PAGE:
The event received financial support from the UC Davis College of Agricultural and Environmental Sciences Programmatic Initiative Grant, the Scott and Liberty Munson Family, and matching funds from Microsoft.
Ron Antone, chair of the Farms of Amador and an Amador County Master Gardener, coordinated the Amador County visit, which drew third-graders from four schools: 67 from Plymouth and Sutter Creek elementary and "about the same number" from Pioneer and Pine Grove elementary. “The tour was coordinated and funded by Farms of Amador,” he said. “We are also associated with the Amador County Farmers Market Association."
“The program presented by Elina and the Häagen-Dazs Honey Bee Haven team was an incredible experience for all involved: students, parents, teachers and mentors from Farms of Amador and Amador County Master Gardeners," Antone said. “I could not have imagined a more successful trip."
UC Davis Resources:
Celebrate bees on Saturday, Aug. 18: The UC Davis Department of Entomology and Nematology's bee garden, the Häagen-Dazs Honey Bee Haven, has scheduled an open house from 10 a.m. to 4 p.m., Saturday, Aug. 18. Saturday is National Honey Bee Day. The event is free and family friendly. The garden is located on Bee Biology Road, west of the central campus.
Activities, according to academic program manager Christine Casey, will include:
- Learn about how to grow healthy fruits and vegetables at home and how to encourage pollinators in the garden for best yield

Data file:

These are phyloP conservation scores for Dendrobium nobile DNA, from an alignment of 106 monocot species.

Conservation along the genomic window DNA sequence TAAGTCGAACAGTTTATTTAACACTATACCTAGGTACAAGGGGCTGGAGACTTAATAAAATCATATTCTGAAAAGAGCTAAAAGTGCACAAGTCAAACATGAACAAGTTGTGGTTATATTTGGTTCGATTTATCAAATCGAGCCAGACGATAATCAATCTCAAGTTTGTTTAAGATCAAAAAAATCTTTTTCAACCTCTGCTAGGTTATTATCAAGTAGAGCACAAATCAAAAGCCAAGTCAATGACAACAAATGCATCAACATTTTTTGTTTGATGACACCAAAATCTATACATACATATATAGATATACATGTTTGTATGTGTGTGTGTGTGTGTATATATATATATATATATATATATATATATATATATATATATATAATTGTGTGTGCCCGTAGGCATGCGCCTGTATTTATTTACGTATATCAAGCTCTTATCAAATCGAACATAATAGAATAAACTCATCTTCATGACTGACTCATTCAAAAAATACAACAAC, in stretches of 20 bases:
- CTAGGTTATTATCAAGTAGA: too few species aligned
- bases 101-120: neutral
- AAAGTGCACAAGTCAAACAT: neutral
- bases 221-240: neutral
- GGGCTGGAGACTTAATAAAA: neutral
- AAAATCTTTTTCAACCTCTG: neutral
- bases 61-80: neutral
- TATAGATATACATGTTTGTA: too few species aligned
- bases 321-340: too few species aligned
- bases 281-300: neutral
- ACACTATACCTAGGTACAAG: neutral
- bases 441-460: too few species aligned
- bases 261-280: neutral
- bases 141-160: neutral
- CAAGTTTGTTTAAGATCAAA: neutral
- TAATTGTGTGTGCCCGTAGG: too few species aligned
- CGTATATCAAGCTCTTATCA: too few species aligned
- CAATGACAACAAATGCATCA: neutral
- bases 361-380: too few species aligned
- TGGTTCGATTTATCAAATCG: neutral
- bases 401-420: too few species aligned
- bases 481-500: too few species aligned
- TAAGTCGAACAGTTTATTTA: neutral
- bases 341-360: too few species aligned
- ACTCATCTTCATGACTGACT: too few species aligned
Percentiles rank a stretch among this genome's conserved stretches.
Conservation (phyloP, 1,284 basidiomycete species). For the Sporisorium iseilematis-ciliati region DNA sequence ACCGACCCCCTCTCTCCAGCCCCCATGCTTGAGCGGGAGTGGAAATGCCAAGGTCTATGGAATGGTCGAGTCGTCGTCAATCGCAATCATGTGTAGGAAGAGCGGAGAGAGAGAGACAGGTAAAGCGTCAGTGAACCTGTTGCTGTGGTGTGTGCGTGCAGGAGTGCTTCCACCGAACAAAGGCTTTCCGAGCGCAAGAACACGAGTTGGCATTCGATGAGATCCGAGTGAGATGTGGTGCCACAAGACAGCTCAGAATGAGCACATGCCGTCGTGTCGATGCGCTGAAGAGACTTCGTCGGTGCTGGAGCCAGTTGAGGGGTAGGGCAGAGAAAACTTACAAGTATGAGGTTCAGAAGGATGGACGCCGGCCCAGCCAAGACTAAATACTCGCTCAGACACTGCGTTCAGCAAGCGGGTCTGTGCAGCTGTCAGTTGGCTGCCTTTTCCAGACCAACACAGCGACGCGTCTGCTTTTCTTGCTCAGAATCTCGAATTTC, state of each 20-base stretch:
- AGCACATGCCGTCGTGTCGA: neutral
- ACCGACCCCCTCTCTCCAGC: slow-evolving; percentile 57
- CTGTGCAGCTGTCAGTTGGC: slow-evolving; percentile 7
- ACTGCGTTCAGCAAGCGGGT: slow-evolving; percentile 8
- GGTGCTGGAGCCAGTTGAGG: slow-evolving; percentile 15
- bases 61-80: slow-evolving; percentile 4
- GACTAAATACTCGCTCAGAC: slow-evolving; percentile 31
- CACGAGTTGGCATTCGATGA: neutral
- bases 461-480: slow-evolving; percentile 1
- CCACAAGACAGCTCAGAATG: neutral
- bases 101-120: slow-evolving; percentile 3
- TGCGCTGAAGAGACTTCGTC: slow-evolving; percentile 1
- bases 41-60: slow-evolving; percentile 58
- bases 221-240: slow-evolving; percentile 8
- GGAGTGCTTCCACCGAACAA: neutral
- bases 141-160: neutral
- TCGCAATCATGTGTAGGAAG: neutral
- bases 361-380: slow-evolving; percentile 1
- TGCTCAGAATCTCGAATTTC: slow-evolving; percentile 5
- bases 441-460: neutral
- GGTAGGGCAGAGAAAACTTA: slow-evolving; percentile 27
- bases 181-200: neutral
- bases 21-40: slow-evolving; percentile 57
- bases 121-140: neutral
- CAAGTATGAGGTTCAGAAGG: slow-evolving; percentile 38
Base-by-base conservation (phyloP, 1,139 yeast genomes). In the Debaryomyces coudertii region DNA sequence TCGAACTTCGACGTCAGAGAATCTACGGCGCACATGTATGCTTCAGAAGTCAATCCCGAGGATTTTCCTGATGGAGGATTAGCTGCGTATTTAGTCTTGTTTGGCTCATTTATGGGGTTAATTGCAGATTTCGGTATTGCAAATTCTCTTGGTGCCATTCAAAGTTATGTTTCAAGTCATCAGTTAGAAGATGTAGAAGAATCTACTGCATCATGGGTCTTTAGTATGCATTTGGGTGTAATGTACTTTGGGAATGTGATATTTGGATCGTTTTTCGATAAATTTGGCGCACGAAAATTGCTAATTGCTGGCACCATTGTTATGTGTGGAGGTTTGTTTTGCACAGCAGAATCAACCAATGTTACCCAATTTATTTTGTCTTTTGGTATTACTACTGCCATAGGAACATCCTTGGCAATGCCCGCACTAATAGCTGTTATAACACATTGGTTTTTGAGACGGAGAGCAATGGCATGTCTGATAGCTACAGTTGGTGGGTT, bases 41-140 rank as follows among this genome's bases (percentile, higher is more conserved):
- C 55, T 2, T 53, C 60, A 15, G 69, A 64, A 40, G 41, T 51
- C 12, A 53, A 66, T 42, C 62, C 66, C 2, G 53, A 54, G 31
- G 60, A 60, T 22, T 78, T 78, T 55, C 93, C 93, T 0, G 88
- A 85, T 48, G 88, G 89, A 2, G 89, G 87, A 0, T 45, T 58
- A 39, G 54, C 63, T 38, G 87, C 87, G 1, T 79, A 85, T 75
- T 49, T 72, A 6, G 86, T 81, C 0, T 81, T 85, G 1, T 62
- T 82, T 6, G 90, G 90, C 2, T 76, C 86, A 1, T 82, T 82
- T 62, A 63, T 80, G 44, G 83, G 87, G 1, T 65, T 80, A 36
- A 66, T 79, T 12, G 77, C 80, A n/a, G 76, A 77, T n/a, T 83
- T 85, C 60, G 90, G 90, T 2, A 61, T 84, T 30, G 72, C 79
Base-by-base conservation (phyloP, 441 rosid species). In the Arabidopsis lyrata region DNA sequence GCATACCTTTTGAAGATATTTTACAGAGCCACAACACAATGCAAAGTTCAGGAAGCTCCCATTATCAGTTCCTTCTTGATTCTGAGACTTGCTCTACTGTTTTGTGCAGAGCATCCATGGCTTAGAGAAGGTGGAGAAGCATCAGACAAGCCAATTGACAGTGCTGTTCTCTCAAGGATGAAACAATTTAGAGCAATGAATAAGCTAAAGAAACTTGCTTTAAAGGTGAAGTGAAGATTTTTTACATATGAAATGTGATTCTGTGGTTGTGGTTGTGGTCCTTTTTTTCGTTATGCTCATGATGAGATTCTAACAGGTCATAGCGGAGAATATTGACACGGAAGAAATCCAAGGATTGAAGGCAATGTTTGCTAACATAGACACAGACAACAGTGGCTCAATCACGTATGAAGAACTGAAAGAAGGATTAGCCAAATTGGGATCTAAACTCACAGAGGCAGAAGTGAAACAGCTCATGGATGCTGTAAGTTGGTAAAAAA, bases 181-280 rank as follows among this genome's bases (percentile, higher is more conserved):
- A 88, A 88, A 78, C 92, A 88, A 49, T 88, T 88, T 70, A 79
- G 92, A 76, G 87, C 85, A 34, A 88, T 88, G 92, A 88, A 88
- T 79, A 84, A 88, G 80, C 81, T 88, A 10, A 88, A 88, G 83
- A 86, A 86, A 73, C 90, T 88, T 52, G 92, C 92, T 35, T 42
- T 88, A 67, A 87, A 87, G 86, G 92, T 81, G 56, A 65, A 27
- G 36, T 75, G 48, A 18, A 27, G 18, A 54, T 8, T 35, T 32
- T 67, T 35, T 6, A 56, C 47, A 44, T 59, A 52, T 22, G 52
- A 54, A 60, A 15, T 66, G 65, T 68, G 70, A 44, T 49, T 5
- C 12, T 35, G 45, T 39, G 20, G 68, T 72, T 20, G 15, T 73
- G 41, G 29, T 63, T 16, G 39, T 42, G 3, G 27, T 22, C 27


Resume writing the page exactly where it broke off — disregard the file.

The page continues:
- See the bees in action in our demonstration garden
- Cooking demonstration and recipe ideas
- Bee and plant experts to answer your questions
Author - Communications specialist
Postdoctoral scholar Laura Brutscher of the Elina Lastro Niño lab at UC Davis talks about who lives in the hive. (Photo by Kathy Keatley Garvey)
The youngsters enjoy dressing up in beekeeper protective suits and being photographed. (Photo by Kathy Keatley Garvey)
Extension apiculturist Elina Lastro Niño talks about the importance of pollination. (Photo by Kathy Keatley Garvey)
Wendy Mather of the California Master Beekeeper Program shows the youngsters bee specimens. (Photo by Kathy Keatley Garvey)
Charley Nye, manager of the Harry H. Laidlaw Jr. Honey Bee Facility, introduces the students to honey varietals. (Photo by Kathy Keatley Garvey)
The students catch, examine and release bees with bee vacuum devices. (Photo by Kathy Keatley Garvey)
Marcel Ramos of the Niño lab opens a hive inside a netted enclosure. (Photo by Kathy Keatley Garvey)